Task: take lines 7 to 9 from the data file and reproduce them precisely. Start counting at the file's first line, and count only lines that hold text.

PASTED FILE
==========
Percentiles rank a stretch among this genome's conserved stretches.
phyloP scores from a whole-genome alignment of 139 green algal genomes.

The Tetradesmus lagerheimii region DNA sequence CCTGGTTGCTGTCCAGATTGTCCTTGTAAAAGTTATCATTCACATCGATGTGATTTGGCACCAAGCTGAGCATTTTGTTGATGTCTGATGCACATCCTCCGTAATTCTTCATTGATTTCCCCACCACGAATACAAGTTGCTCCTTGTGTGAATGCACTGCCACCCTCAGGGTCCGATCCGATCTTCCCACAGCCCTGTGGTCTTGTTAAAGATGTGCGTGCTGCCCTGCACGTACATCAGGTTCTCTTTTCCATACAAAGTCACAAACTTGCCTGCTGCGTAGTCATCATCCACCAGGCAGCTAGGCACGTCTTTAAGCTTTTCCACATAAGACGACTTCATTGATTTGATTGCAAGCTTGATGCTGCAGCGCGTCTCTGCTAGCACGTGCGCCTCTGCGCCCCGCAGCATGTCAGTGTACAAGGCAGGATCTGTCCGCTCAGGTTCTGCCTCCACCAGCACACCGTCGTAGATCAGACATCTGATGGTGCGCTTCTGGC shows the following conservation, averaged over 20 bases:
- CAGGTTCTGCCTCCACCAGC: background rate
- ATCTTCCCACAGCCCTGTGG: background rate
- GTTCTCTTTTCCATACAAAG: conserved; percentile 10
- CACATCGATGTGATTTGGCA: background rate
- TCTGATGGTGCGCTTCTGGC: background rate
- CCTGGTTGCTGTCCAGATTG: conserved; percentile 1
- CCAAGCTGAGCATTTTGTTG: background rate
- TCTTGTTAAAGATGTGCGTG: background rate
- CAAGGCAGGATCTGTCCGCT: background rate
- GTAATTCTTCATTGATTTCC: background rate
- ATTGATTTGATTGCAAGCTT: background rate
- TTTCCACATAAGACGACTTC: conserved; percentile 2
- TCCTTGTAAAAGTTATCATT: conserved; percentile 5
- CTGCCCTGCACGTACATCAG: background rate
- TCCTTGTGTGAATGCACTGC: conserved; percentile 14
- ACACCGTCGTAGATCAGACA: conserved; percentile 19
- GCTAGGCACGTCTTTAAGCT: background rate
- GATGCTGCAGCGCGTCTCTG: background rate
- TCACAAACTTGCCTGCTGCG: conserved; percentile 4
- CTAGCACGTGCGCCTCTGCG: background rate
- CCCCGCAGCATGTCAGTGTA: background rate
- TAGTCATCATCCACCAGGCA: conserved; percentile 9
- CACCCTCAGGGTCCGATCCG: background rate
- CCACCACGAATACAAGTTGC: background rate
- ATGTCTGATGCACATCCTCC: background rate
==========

- CACATCGATGTGATTTGGCA: background rate
- TCTGATGGTGCGCTTCTGGC: background rate
- CCTGGTTGCTGTCCAGATTG: conserved; percentile 1